Australia's Climate Crises: Drought and bushfires necessitate major changes for Big Horse Trek.
Ok. Things haven’t been going great. And I’m not just talking about the many hurdles I am currently facing with horses, equipment, etc. (most of which are not made public on social media, believe it or not!).
But that all pales in comparison and significance to what my fellow humans and their animals along the east coast of Australia are dealing with. If you are Australian, you will know exactly what I am talking about. Devastating drought, now exacerbated by insane, prolonged bushfires.
These are major environmental crises that are spread across the most ridiculously large area of Australia. These people and their livelihoods are suffering, and it’s already been a long struggle in some regions, with no view to things improving any time soon. And the forecast is for a long, hot, summer with little rainfall and high fire danger.
The last thing I want to do is make these issues about me – they are NOT at all. Only insofar as I was planning on passing through a LOT of these areas on my Big Horse Trek. If you look at some of the maps showing the drought or the bushfires, it literally covers about half (or more) of the Bicentennial National Trail. This was where I was going to travel.
I'd like to think I am pretty sensible and not very reckless. I’m not going to put myself or my horses in any unnecessary danger or threat. And I would not consider myself selfish enough to do something that would take away resources from the people and animals that need it the most (read: water (!!!) and horse feed!) to fulfil what one could consider to be a selfish goal of a long-distance trek.
You can probably guess where I’m going here. It was only about a month into my trek planning last year in 2018 when the drought started to become quite a serious issue, and sections of the BNT were closed off for trekker’s safety. It was then I first freaked out and thought maybe I’d chosen the wrong goal in attempting the entire BNT (especially with animals). But rather than freak out then (too much, lol), I decided I would just continue to plan for with my original goal of the entire BNT, and re-assess it all with the drought in October 2019.
Well, October 2019 came and went, the drought only got worse, and the bushfires had already taken hold too. Now I was freaking out more (exacerbated no doubt by other things going a big ‘wrong’ impeding my ideal preparations). I knew it was unlikely then I would be able to do a straight run from Cooktown to Healesville, but it has only been in recent weeks that I have made the decision that starting from Cooktown will not be the smart thing to do. If I continued with my original plan of starting in Cooktown, I could probably spend a month on the trail before hitting drought areas, and between drought and fire, I’d have to somehow then get myself and my horses off the trail, and bypass most of Queensland and NSW. Not really a smart option to get us all the way up there just for that (let alone the financial costs of all of that). Or to then hang-around up north for months (or years!) waiting for the conditions to improve.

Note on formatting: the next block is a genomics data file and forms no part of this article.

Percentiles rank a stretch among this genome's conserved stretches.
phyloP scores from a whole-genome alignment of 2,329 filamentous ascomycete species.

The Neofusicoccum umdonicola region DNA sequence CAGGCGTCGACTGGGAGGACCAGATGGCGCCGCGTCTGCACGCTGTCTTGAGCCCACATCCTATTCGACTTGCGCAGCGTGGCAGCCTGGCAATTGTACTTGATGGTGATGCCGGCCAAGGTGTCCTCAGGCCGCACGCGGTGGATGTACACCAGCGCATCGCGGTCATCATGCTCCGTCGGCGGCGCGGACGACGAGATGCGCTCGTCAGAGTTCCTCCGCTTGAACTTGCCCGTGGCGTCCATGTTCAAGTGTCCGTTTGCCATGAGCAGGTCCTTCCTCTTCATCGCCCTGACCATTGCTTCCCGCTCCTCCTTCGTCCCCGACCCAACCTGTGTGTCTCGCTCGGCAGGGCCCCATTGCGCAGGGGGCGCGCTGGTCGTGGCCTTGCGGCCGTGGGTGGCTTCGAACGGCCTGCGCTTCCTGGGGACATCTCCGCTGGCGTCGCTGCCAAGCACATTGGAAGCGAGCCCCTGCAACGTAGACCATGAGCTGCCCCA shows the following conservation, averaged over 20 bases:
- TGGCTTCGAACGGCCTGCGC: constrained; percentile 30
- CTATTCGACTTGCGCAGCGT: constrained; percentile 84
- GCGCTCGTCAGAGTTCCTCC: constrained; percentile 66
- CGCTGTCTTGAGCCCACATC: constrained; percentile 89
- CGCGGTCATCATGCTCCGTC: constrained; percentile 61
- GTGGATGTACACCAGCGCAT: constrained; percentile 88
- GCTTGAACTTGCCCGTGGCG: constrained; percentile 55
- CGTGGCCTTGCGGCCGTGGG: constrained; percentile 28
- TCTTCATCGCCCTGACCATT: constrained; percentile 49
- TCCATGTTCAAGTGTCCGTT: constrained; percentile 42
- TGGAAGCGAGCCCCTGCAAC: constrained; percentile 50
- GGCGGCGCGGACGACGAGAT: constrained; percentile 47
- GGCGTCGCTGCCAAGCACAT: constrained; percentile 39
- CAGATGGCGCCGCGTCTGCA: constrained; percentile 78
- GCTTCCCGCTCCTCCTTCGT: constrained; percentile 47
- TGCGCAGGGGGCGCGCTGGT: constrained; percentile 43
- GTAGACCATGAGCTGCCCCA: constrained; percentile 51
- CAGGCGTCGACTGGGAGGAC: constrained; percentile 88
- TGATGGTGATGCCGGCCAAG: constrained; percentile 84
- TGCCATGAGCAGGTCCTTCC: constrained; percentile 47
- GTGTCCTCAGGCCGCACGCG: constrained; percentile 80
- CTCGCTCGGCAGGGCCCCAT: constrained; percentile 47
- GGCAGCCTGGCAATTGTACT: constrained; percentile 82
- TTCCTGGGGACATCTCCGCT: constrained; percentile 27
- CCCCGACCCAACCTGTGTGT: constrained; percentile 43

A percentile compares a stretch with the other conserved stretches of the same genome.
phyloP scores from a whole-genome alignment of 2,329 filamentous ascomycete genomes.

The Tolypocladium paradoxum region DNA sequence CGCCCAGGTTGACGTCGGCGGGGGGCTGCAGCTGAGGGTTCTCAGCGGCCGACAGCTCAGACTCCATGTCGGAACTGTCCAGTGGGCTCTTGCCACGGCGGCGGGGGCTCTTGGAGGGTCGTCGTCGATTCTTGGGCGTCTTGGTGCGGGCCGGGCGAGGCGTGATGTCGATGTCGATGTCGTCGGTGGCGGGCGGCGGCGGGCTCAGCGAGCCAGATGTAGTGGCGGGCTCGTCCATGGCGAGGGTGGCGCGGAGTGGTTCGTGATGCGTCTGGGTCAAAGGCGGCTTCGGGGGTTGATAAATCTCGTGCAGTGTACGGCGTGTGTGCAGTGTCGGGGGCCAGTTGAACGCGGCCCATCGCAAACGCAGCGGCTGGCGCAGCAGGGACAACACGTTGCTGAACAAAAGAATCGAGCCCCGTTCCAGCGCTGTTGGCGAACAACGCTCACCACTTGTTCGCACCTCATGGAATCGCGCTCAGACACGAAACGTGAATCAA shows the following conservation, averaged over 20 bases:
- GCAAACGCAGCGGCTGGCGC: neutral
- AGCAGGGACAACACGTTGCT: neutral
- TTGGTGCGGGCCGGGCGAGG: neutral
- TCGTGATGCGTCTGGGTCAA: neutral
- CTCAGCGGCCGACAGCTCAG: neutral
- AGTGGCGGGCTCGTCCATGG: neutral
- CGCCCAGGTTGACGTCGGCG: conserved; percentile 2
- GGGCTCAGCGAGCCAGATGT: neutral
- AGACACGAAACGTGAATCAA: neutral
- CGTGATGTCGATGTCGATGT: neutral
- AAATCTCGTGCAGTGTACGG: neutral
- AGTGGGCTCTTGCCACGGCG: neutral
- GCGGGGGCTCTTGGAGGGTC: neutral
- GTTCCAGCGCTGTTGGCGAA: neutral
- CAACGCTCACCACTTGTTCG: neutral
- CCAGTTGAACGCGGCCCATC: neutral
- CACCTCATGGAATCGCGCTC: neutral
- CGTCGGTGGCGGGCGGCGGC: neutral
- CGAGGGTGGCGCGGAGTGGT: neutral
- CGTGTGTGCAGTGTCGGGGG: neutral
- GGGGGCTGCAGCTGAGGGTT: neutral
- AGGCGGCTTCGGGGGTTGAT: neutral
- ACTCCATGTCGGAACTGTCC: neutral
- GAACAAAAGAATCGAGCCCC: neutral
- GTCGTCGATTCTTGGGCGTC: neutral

I need a new plan.
This has been really hard. Australia does not offer much in terms of safe places for long-distance horse travel.
And I actually don’t have a full new plan.
BUT, I am working on it (trust me, it is all-consuming!).
At this stage, I am aiming for this: I will still commence on the BNT in March 2020. However, I will now start from the southern end (Healesville/ Melbourne) and work my way up the trail. At this stage, the conditions up to Canberra should have enough water and grass, so I envisage I will trek Healesville to Canberra and either re-assess (or by that stage have more plans in place – I have one idea that I quite like, but not committing fully to yet). It seems a lot less (it is a lot less) distance-wise than the full BNT (Healesville to Canberra is about 1000km, compared to the full 5330km). But really- considering I’ve never done anything with packhorses until this past year, it’s still a big effort that I shouldn’t chortle at. And the Victorian high country is notoriously the most remote section of the BNT, and the toughest physically (hence my freaking out a bit right now about my, and my horse’s, lack of fitness).
There are other things that are looking to change my plans too: I may just have to take 2 horses now, which although disappointing, would be easier on me to manage. It would though mean I may now have to change some of my gear to be even more lightweight, and have more food drops (figure something out there!) as one less horse will mean less packing space (as I was going to half-pack the third horse). But all of this is still up in the air while I deal with some more veterinary tests and advice for both Tyson and Banjo (both of whom are having a few issues, and I need to be 100% sure they can handle long-distance travel).
More to come as plans unravel.
I do have a few other secrets up my sleeve with these new plan changes that will be revealed in good time. 😊
Thanks so much to everyone who has helped me out so far with everything. My amazing sponsors, and everyone who has donated to my Love Your Sister fundraiser, or chipped in some money on my Go Fund Me page to help with my crazy running costs.
If you have a few $$ to help me get on the trail (I’m still short, and plan changes are surprisingly expensive!) this is the link to my Go Fund Me page:
To help me help Love Your Sister with vanquishing Cancer, go here:
And if anyone would like to do some back-up in Victoria for me, let me know: (firstname.lastname@example.org)
Have a safe and happy Christmas!
(and Dusty, Tyson, & Banjo)